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Large Businesses May Be Overpaying for Square's Credit Card Processing Services

Large Businesses May Be Overpaying for Square's Credit Card Processing Services

Credit-card processor Square recently released their Q2 earnings for 2017 and the company continues to outperform analyst expectations, reporting a 26 percent jump in quarterly revenue.
customer checking out in Square
customer checking out in Square Source: Getty Images

A large part of Square's continued success has been attributed to their continued ability to attract businesses larger than the mom-and-pop enterprises for which the processor is known. The number of Square clients with an annualized gross payment volume (GPV) of more than $500,000 grew by 61% year-over-year. And those with GPVs of more than $125,000--which is still a very large figure--grew by 45% in that same time.

During a call with investors, Sarah J. Friar, Square's CFO, noted that the majority of their large and mid-market sellers "self-onboard" to Square "just like smaller sellers [...] at [their] standard pricing rates." That means they are simply signing up themselves for Square by using the processor's website. While Square's pricing model works well for micro sellers, which is those processing less than $10,000 each month, larger firms could be getting significantly better deals by trying to negotiate lower rates or using processors that offer interchange-plus pricing, which tends to be far more favorable for big businesses. Sellers that do over $500k in annual sales could be potentially overpaying by thousands of dollars by simply signing up and not negotiating rates.

Any business that self-onboards through Square is presented with the company's standard rate of 2.75% per swiped transaction — provided that no other special services are added that would increase this cost. There are essentially no other monthly fees or PCI fees that companies need to pay. While credit card processors that are more traditional than Square customarily impose these extra fees, they also typically charge less per transaction than Square. If you're a small shop making just a few thousand in monthly sales, then, Square will almost certainly be the cheaper option. However, if you're one of Square's mid-market sellers, paying the high 2.75% fee on all your transactions is likely greatly outweighing the savings of skipping a few random overhead charges.

The issue with simply self-onboarding, instead of speaking with a sales representative, is that you can't negotiate a lower cost. If a seller is large enough from a transaction volume, they may receive custom pricing. Square already does this for some of their larger clients. However, by self-onboarding business owners are giving up any leverage they may have.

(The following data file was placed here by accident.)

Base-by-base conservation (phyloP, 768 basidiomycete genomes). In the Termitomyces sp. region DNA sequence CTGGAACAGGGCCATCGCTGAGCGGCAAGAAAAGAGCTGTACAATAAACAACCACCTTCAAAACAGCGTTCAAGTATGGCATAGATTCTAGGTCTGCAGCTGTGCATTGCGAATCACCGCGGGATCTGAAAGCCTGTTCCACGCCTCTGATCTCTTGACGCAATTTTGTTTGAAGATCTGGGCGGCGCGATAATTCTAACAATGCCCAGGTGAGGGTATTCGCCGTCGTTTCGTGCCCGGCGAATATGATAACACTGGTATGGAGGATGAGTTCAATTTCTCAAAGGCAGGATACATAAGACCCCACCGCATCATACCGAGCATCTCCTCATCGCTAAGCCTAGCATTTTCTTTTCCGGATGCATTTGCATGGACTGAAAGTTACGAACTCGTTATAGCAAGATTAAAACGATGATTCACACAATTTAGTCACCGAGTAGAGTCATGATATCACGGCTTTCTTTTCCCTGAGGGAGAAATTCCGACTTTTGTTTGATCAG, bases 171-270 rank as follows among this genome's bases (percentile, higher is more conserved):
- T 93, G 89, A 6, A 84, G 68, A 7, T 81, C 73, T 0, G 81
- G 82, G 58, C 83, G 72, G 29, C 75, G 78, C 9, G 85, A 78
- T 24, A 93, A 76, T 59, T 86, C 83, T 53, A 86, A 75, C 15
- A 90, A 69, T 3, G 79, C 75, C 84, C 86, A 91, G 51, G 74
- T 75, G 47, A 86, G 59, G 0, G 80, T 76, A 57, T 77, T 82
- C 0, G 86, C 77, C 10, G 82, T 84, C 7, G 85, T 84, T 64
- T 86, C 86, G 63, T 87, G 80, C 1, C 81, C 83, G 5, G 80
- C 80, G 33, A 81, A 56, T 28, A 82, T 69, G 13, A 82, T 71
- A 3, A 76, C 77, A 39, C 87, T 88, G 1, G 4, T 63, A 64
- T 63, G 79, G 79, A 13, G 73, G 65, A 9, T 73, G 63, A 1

Another problem for large sellers is that Square charges the same transaction fee for all card payments. This is known in the industry as a 'fixed rate' plan. Square's competitors that use interchange-plus pricing models typically charge their customers much less for debit card transactions. That means many of Square's large retailers are overpaying for customers that choose to pay with a debit card.

An Example of How Much A Business Can Save

Take a retailer with $480,000 GPV. About 40% of its customers use debit cards, and those that use credit cards tend to prefer cheaper cards (defined as non-rewards, and non-business). Our models show that on an annual basis, this seller could pay $9,850 or less to process payments on an interchange plus processor -- this includes additional fees, such as PCI compliance. To process that same amount with Square would cost the merchant $3,000 more each year.

Interchange-Plus Processor
Annual Sales$480,000$480,000
Transaction Fee2.75%Interchange + 0.25% + $0.10/authorization
Annual Fee$0$120
PCI Compliance Fee$0$95/year
Batch Fees$0$0.10/batch
Visa FANF Fees$0$35/year
Total Fees$13,200$9,729

Square itself indirectly tackled this issue when addressing risk factors in their latest 10-K filing. The company writes that "sellers may demand more customized and favorable pricing from [Square], and competitive pressures may require [them] to agree to such pricing."

In a call with investors, Friar was asked about where these large sellers are seeing value in Square's proposition. Friar's answer points to two conclusion. First, she speaks to their brand recognition and ability to onboard sellers quickly. "Just like small and micro sellers, [large sellers] come to the website, they've heard of Square, and they are able to get on-boarded and use our managed payments in minutes," Friar said. She also pointed to some of Square's other strengths, such as having funds deposit instantly.

"There's no hidden fees in the backend and we hear over and over from all of our sellers that just that transparency is a huge driver for them," she added.